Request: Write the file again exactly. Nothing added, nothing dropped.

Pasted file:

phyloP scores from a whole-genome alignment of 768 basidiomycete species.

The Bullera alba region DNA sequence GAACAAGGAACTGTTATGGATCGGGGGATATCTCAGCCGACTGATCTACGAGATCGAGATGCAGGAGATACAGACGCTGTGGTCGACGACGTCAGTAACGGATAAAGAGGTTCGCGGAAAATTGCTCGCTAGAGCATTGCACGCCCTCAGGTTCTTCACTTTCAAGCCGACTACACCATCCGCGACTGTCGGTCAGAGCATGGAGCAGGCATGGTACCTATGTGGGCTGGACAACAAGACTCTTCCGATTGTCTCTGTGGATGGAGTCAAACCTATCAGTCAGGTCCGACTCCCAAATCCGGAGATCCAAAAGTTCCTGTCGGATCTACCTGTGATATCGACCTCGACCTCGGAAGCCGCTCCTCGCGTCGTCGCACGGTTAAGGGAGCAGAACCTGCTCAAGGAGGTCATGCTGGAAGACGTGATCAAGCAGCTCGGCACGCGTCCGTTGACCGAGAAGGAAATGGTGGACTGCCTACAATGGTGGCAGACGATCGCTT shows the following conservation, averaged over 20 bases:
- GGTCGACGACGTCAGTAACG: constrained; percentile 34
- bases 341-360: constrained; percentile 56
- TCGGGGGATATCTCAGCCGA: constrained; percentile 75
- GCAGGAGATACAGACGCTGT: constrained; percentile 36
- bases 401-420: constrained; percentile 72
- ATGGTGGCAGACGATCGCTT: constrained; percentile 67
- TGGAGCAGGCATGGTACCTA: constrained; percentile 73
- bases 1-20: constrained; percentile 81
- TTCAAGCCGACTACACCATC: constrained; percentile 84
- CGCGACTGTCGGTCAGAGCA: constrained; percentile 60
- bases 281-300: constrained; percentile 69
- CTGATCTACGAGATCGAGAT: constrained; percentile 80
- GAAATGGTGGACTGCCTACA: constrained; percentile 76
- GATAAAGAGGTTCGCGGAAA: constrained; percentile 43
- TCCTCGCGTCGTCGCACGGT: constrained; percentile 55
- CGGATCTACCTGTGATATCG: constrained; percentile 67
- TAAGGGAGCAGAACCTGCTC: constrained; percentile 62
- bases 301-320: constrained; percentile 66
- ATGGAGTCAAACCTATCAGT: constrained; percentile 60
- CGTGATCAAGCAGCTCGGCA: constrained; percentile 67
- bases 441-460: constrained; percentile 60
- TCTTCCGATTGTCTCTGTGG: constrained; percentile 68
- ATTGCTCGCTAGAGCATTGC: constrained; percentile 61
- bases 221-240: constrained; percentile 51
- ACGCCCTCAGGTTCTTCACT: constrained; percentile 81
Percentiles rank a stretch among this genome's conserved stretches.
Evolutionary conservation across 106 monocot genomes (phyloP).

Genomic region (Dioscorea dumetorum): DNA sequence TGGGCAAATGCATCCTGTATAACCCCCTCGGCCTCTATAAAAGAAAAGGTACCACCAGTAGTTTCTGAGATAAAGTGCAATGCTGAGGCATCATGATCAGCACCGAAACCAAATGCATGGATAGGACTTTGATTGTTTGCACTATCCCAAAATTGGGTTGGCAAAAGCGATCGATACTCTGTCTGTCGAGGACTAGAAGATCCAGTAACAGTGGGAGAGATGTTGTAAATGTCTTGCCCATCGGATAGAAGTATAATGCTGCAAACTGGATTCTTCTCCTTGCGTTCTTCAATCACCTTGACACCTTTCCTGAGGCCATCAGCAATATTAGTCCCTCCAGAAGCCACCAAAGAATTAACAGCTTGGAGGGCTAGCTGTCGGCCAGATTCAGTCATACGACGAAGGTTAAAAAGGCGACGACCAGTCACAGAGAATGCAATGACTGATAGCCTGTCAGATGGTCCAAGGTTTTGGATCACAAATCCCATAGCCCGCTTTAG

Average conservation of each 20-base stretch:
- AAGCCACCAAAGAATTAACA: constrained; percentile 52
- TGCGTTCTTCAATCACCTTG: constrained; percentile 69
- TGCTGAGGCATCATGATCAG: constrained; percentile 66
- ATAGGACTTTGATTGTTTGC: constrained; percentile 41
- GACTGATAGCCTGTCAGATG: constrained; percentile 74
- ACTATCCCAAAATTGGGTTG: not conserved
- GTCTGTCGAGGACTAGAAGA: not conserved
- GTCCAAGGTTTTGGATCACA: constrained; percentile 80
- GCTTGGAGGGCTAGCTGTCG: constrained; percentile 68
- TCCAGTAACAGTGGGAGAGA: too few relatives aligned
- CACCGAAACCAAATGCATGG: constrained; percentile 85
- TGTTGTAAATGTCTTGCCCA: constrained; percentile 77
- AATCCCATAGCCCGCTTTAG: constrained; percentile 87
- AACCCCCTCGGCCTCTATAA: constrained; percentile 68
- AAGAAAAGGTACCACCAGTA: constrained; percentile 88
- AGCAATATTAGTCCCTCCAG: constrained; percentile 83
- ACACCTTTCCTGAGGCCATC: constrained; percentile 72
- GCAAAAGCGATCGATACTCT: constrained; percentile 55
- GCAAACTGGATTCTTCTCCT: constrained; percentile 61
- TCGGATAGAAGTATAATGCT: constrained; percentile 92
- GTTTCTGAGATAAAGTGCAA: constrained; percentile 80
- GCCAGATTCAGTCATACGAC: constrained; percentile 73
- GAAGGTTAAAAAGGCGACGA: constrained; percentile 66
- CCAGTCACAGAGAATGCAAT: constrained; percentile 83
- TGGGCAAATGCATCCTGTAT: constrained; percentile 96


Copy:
phyloP scores from a whole-genome alignment of 768 basidiomycete species.

The Bullera alba region DNA sequence GAACAAGGAACTGTTATGGATCGGGGGATATCTCAGCCGACTGATCTACGAGATCGAGATGCAGGAGATACAGACGCTGTGGTCGACGACGTCAGTAACGGATAAAGAGGTTCGCGGAAAATTGCTCGCTAGAGCATTGCACGCCCTCAGGTTCTTCACTTTCAAGCCGACTACACCATCCGCGACTGTCGGTCAGAGCATGGAGCAGGCATGGTACCTATGTGGGCTGGACAACAAGACTCTTCCGATTGTCTCTGTGGATGGAGTCAAACCTATCAGTCAGGTCCGACTCCCAAATCCGGAGATCCAAAAGTTCCTGTCGGATCTACCTGTGATATCGACCTCGACCTCGGAAGCCGCTCCTCGCGTCGTCGCACGGTTAAGGGAGCAGAACCTGCTCAAGGAGGTCATGCTGGAAGACGTGATCAAGCAGCTCGGCACGCGTCCGTTGACCGAGAAGGAAATGGTGGACTGCCTACAATGGTGGCAGACGATCGCTT shows the following conservation, averaged over 20 bases:
- GGTCGACGACGTCAGTAACG: constrained; percentile 34
- bases 341-360: constrained; percentile 56
- TCGGGGGATATCTCAGCCGA: constrained; percentile 75
- GCAGGAGATACAGACGCTGT: constrained; percentile 36
- bases 401-420: constrained; percentile 72
- ATGGTGGCAGACGATCGCTT: constrained; percentile 67
- TGGAGCAGGCATGGTACCTA: constrained; percentile 73
- bases 1-20: constrained; percentile 81
- TTCAAGCCGACTACACCATC: constrained; percentile 84
- CGCGACTGTCGGTCAGAGCA: constrained; percentile 60
- bases 281-300: constrained; percentile 69
- CTGATCTACGAGATCGAGAT: constrained; percentile 80
- GAAATGGTGGACTGCCTACA: constrained; percentile 76
- GATAAAGAGGTTCGCGGAAA: constrained; percentile 43
- TCCTCGCGTCGTCGCACGGT: constrained; percentile 55
- CGGATCTACCTGTGATATCG: constrained; percentile 67
- TAAGGGAGCAGAACCTGCTC: constrained; percentile 62
- bases 301-320: constrained; percentile 66
- ATGGAGTCAAACCTATCAGT: constrained; percentile 60
- CGTGATCAAGCAGCTCGGCA: constrained; percentile 67
- bases 441-460: constrained; percentile 60
- TCTTCCGATTGTCTCTGTGG: constrained; percentile 68
- ATTGCTCGCTAGAGCATTGC: constrained; percentile 61
- bases 221-240: constrained; percentile 51
- ACGCCCTCAGGTTCTTCACT: constrained; percentile 81
Percentiles rank a stretch among this genome's conserved stretches.
Evolutionary conservation across 106 monocot genomes (phyloP).

Genomic region (Dioscorea dumetorum): DNA sequence TGGGCAAATGCATCCTGTATAACCCCCTCGGCCTCTATAAAAGAAAAGGTACCACCAGTAGTTTCTGAGATAAAGTGCAATGCTGAGGCATCATGATCAGCACCGAAACCAAATGCATGGATAGGACTTTGATTGTTTGCACTATCCCAAAATTGGGTTGGCAAAAGCGATCGATACTCTGTCTGTCGAGGACTAGAAGATCCAGTAACAGTGGGAGAGATGTTGTAAATGTCTTGCCCATCGGATAGAAGTATAATGCTGCAAACTGGATTCTTCTCCTTGCGTTCTTCAATCACCTTGACACCTTTCCTGAGGCCATCAGCAATATTAGTCCCTCCAGAAGCCACCAAAGAATTAACAGCTTGGAGGGCTAGCTGTCGGCCAGATTCAGTCATACGACGAAGGTTAAAAAGGCGACGACCAGTCACAGAGAATGCAATGACTGATAGCCTGTCAGATGGTCCAAGGTTTTGGATCACAAATCCCATAGCCCGCTTTAG

Average conservation of each 20-base stretch:
- AAGCCACCAAAGAATTAACA: constrained; percentile 52
- TGCGTTCTTCAATCACCTTG: constrained; percentile 69
- TGCTGAGGCATCATGATCAG: constrained; percentile 66
- ATAGGACTTTGATTGTTTGC: constrained; percentile 41
- GACTGATAGCCTGTCAGATG: constrained; percentile 74
- ACTATCCCAAAATTGGGTTG: not conserved
- GTCTGTCGAGGACTAGAAGA: not conserved
- GTCCAAGGTTTTGGATCACA: constrained; percentile 80
- GCTTGGAGGGCTAGCTGTCG: constrained; percentile 68
- TCCAGTAACAGTGGGAGAGA: too few relatives aligned
- CACCGAAACCAAATGCATGG: constrained; percentile 85
- TGTTGTAAATGTCTTGCCCA: constrained; percentile 77
- AATCCCATAGCCCGCTTTAG: constrained; percentile 87
- AACCCCCTCGGCCTCTATAA: constrained; percentile 68
- AAGAAAAGGTACCACCAGTA: constrained; percentile 88
- AGCAATATTAGTCCCTCCAG: constrained; percentile 83
- ACACCTTTCCTGAGGCCATC: constrained; percentile 72
- GCAAAAGCGATCGATACTCT: constrained; percentile 55
- GCAAACTGGATTCTTCTCCT: constrained; percentile 61
- TCGGATAGAAGTATAATGCT: constrained; percentile 92
- GTTTCTGAGATAAAGTGCAA: constrained; percentile 80
- GCCAGATTCAGTCATACGAC: constrained; percentile 73
- GAAGGTTAAAAAGGCGACGA: constrained; percentile 66
- CCAGTCACAGAGAATGCAAT: constrained; percentile 83
- TGGGCAAATGCATCCTGTAT: constrained; percentile 96